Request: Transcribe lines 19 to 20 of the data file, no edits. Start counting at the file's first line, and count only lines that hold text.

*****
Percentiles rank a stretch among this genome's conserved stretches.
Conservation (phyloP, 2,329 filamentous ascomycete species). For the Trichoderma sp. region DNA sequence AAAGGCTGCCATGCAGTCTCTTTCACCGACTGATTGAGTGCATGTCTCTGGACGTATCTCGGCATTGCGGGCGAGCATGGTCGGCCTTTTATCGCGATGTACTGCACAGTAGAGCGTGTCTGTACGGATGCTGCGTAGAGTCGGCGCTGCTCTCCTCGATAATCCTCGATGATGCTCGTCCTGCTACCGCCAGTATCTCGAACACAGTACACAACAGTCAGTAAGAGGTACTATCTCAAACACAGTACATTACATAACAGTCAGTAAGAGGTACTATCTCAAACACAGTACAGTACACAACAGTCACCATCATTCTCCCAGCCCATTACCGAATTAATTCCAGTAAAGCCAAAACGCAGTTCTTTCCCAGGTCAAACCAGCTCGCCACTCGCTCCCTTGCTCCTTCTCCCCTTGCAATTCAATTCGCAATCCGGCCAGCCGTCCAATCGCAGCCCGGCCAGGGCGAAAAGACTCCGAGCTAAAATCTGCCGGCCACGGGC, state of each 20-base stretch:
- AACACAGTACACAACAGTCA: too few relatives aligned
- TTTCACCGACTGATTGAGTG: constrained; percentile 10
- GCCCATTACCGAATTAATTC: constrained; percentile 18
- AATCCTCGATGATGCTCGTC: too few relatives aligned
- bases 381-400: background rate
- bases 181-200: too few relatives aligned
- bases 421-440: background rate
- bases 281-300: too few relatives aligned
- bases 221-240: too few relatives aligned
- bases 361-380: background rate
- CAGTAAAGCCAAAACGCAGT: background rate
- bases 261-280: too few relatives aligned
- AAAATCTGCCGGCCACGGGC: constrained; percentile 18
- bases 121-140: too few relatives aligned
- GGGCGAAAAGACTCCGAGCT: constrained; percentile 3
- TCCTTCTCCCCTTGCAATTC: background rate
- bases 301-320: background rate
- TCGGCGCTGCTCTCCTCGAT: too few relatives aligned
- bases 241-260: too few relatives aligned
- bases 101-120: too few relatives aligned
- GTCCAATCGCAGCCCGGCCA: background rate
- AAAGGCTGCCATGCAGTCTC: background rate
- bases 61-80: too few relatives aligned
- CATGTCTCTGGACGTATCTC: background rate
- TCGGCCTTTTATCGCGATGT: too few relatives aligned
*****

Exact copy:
- bases 301-320: background rate
- TCGGCGCTGCTCTCCTCGAT: too few relatives aligned